Presentation on theme: "Romani Mobilization Barany - chapter 6 November 2, 2009."— Presentation transcript:
Romani Mobilization Barany - chapter 6 November 2, 2009
This chapter discusses the issues confronting the Roma since the regime change from socialism to democracy.
Weakness of Romani Identity Little mobilization experience State restrained Romani mobilization until 1989 Causes for Roma’s poor performance in political arena – Socioeconomic problems (low education level, poverty, lack of ethnic solidarity) – Organizations – Leadership – Financial resources
Weak Romani identity is a key reason for the lack of mobilization. – Many Gypsies refuse to identify themselves with their ethnic background – Most educated Romani want nothing to do with their “Gypsiness” Try to marry non-Roma Hide Romani identity from children Easier for lighter-colored Roma to deny identity
Intellectuals have essential role in ethnic mobilization – Large proportion of educated Roma choose not be be involved in Gypsy affairs – Many Roma who earn degrees are reluctant to return to their villages and turn away from them altogether – Gypsy politics are dominated by small number of activists who try to represent “their people” The enormous cultural distance between the educated and undereducated makes this difficult
Gypsy culture… – Based on maintaining a way of life – Patterns of interaction with the gadje – Few proud of cultural identity – In a Slovak study, only 19% of the the Gypsies asked think that Roma should preserve their culture and traditions – Most Roma have no interest in their history – Gypsies have a feeling of shared suffering – Some Romani activists define Romani identity as a European identity instead of specific to states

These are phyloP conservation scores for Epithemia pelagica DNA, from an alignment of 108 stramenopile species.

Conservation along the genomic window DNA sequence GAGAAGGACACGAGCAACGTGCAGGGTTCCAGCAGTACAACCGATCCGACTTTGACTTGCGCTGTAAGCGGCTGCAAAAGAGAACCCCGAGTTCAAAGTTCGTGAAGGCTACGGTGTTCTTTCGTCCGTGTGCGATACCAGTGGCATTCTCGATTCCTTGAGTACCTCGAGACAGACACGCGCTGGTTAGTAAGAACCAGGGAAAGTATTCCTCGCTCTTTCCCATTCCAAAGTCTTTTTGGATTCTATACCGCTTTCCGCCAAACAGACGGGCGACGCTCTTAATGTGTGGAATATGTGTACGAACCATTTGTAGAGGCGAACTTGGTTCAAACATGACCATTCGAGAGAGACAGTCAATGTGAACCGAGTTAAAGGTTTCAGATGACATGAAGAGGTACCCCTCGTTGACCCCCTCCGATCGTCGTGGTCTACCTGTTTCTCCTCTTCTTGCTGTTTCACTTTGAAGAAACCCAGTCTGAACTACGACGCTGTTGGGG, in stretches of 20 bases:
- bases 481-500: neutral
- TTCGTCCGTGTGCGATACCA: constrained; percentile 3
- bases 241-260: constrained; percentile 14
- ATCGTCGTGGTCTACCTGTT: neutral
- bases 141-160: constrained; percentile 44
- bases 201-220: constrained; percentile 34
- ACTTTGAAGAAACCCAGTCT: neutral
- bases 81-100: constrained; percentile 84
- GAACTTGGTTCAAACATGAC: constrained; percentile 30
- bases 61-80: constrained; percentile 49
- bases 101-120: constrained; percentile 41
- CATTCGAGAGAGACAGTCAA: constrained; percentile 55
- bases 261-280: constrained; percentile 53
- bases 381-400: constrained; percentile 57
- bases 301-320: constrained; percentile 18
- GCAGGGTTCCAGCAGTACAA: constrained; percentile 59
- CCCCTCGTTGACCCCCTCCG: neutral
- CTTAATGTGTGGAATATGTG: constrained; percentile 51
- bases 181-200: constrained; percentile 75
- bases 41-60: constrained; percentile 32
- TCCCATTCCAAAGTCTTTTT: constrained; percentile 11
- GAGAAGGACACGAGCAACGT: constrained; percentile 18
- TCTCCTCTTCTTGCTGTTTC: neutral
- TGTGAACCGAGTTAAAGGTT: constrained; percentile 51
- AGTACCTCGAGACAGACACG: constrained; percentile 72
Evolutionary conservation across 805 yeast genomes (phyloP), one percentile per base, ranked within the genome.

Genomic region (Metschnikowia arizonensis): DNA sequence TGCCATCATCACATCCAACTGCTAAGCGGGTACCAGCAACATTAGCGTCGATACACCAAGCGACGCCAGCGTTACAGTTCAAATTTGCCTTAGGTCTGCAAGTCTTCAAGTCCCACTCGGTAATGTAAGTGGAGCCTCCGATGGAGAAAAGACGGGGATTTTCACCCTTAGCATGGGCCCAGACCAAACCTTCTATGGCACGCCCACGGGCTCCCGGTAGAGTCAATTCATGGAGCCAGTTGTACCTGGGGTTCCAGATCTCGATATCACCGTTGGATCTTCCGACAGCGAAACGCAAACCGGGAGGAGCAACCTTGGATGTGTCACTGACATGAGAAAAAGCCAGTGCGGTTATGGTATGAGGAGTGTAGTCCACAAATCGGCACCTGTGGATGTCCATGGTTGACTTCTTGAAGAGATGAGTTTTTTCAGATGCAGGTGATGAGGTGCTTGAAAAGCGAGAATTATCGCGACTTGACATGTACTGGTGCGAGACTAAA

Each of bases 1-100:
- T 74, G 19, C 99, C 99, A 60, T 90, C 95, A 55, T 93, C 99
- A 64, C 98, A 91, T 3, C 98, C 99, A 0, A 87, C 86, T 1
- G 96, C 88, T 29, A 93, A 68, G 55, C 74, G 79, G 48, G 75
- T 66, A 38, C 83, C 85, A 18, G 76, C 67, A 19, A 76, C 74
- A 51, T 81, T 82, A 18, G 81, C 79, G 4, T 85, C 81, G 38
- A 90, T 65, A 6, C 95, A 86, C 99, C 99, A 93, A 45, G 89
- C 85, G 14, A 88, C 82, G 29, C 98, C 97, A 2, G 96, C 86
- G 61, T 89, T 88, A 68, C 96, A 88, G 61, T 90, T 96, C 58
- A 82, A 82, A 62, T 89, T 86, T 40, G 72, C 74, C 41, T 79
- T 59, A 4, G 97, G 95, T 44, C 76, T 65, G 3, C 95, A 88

Romani Organizations -After the fall of communism many activists saw the creation of organizations the most appropriate vehicle for Gypsy mobilization -Activists focused on gaining political representation, publicizing human rights abuses, and alleviating socioeconomic problems
Problems with Organizations -too easy to register formal groups -everyone wants leadership positions -leaders unwilling to share power -many of the organizations claiming “national” status actually consist of single families -founded purely for financial gain -poorly organized -Difficulties getting along with each other -Intense competition for scarce resources Most Romani organizations merely pretend to represent their community
Organization Improvements Number of new local organizations have decreased Groups becoming more active in pursuing useful projects for the Roma Growing number of regional and national organizations with branches in different communities
Although the majority of Romani groups remain ineffective, the improvements should be recognized…..
NGOS are proposing to set up kindergarten classes, summer camps, self-help programs, work training courses. Romani theaters, Gypsy museums, numerous other cultural centers all exist today. There are now art galleries, soccer tournaments, writers circles and beauty pageants catering specifically to the Roma.
Political Organizations -few dozen political parties and NGOs focusing on political participation across the region. -minority organizations are allowed to participate in local and national elections even if they are not registered as regular political parties. (too difficult because they don’t have a national presence)
Successful NGOs Hungary’s Lungo Drom (Long Road) – Began in 1990 as local NGO – Has become the most important Romani organization in the country – -success in Gypsy self-government elections Bulgaria’s Human Rights Project – Provides legal aid and representation to Roma